Chemically, cosmoline is a homogeneous mixture of oily and waxy long-chain, non-polar hydrocarbons. It is always brown in color, and can differ in viscosity and shear strength. Cosmoline melts at 130-150 F (4552 C) and has a flashpoint of 365 F (185 C).
During World War II, US Coast Artillerymen (serving the huge coastal artillery batteries) were known as "Cosmoliners" because they were tasked with the near constant cosmoline application ("greasing down") of the guns.During Pacific island campaigns in World War II, the United States Marines sang a song about Cosmoline. Adapting the popular big-band tune "Tangerine," they would sing "Cosmoline...keeps my rifle clean."
An someone told me that Pakistan Army also use casmoline to clean or preserve their firearms. But he told that the drawback of casmoline is due to its gelatinous nature cosmoline can difficult to remove completely from firearms and some other chemical is used to remove it.


yes! brother, cosmoline was one option that we discussed but with cosmoline preservation we run into three problems.

1. not available in the market
2. application is very difficult as the military dips the firearms in a tub of melted cosmoline
3. removal is very difficult and usually a full time job requiring hot water or some kind of solvent in large quanitities.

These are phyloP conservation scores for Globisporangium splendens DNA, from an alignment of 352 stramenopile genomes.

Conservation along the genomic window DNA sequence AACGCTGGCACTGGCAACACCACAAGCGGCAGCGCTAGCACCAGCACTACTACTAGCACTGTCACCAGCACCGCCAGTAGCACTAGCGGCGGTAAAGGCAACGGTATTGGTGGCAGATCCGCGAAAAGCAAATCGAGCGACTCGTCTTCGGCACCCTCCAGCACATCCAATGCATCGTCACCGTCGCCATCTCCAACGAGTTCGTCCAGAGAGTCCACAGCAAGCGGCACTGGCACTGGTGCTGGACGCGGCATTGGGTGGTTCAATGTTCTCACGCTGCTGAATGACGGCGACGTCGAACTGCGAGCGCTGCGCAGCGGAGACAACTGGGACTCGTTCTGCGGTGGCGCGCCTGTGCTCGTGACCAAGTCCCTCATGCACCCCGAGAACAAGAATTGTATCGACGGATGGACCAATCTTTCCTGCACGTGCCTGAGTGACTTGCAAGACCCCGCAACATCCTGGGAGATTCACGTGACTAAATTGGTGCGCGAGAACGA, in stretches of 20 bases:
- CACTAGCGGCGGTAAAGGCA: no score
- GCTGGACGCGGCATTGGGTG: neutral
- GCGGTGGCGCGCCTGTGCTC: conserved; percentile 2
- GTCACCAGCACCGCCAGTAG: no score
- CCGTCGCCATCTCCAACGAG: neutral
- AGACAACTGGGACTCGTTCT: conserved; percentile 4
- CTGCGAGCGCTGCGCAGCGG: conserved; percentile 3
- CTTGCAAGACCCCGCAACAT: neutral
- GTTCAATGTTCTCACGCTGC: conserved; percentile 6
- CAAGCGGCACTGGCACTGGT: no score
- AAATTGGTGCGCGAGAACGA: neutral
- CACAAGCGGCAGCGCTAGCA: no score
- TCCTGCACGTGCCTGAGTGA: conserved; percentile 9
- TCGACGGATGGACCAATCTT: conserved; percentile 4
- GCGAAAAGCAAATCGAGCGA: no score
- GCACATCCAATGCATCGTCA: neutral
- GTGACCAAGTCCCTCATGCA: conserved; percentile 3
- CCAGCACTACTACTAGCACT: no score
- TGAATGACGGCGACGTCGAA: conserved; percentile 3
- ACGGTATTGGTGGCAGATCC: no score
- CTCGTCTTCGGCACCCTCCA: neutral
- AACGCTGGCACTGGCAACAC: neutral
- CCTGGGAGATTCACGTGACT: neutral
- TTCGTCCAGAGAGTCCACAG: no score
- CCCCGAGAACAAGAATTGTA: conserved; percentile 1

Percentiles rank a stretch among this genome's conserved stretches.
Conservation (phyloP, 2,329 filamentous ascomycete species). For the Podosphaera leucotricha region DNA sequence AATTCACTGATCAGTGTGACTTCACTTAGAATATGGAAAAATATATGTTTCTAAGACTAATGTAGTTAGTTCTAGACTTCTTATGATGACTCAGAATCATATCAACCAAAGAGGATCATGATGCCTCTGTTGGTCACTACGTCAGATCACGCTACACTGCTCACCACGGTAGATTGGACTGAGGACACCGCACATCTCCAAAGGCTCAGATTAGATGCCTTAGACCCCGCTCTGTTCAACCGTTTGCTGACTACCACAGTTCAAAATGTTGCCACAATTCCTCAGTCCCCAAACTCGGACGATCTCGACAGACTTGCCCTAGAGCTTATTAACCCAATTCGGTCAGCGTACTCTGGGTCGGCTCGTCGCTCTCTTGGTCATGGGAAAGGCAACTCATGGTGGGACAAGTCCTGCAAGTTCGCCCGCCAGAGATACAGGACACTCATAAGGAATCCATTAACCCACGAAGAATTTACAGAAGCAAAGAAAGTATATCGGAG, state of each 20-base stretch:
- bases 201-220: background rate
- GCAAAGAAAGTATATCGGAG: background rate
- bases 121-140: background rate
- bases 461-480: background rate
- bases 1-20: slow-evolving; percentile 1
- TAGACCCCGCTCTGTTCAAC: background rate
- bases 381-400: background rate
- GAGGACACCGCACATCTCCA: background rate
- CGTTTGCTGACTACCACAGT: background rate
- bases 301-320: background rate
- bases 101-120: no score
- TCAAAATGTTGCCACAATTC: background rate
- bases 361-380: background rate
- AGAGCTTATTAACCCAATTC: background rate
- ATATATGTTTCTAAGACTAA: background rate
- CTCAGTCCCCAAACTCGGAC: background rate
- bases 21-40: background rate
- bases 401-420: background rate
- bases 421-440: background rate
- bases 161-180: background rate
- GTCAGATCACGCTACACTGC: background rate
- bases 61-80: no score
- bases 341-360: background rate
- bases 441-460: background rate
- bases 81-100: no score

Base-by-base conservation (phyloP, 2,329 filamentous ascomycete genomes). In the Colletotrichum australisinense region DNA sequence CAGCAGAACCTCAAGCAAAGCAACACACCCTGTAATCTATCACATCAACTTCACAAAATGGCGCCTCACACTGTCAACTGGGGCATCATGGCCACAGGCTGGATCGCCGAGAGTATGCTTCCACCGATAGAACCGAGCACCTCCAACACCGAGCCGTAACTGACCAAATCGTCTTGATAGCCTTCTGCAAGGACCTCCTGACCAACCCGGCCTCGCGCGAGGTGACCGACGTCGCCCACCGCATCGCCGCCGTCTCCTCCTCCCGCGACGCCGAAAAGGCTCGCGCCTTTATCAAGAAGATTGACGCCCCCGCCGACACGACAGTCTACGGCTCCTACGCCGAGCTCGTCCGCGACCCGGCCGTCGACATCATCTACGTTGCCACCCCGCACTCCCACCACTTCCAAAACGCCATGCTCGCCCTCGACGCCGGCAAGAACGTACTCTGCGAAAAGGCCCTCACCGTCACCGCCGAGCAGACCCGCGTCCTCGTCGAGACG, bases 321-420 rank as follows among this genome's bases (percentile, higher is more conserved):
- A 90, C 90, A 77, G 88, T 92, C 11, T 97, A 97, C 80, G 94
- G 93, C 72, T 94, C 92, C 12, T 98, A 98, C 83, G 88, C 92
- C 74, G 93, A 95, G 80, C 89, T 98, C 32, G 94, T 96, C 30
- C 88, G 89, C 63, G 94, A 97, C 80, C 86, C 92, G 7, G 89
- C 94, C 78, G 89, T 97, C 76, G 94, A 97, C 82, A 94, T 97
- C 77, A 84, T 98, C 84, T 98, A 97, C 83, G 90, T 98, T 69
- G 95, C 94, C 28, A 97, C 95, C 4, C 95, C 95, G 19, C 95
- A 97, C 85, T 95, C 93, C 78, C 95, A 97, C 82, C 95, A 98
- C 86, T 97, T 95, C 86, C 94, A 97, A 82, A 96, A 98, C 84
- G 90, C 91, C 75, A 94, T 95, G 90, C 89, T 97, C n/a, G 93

Regards.

Zubair
04-09-2009, 02:35 PM
My limited expereince has been limlited to just 'mummifying' the gun i-e oil it extensively then wrap it in cloth and tie it up.

12GAUGE
04-09-2009, 02:41 PM
My limited expereince has been limlited to just 'mummifying' the gun i-e oil it extensively then wrap it in cloth and tie it up.


it could work, but cloth can soak up moisture from air. that can lead to serious rusting. infact I higly advise against such a treatment. one more problem with such a treatment is that at the end of the storage period the firearm will require proper cleaning and re-lubing, i'm kinda hoping that a member can come up with a more "rapid deployment" type solution.

Regards

a55kika
04-09-2009, 03:44 PM
Just spray the case(if provided with the gun) with Brunox.That will sufficiently hold it from corroding for atleast a decade.Otherwise wrap the gun around with a cotton cloth.Make sure u spray the gun with an anti-corrosion solvent before you wrap it.

MIdreesTaj
04-09-2009, 04:03 PM
- For storing, a high viscocity fluid is more welcomed, like a grease / gel. It will stay in place for longer periods.
- Wrap the firearm in plastic bag with multiple folds, and seal it with tape.
I ve seen webley mark 3 revolvers of my grand dad stored this way since 1960s. 3 of them. I happened to unpack them to have a look on the old weaponry. I was amazed to see they were in No.1 condition, literally no RUST and no signs of corrosion. They were thoroughly bathed in simple mustard oil.

I would like to add here that these guns were unpacked cleaned and oiled several times during this time period, however using the mustard oil had gunked up guns quite a bit.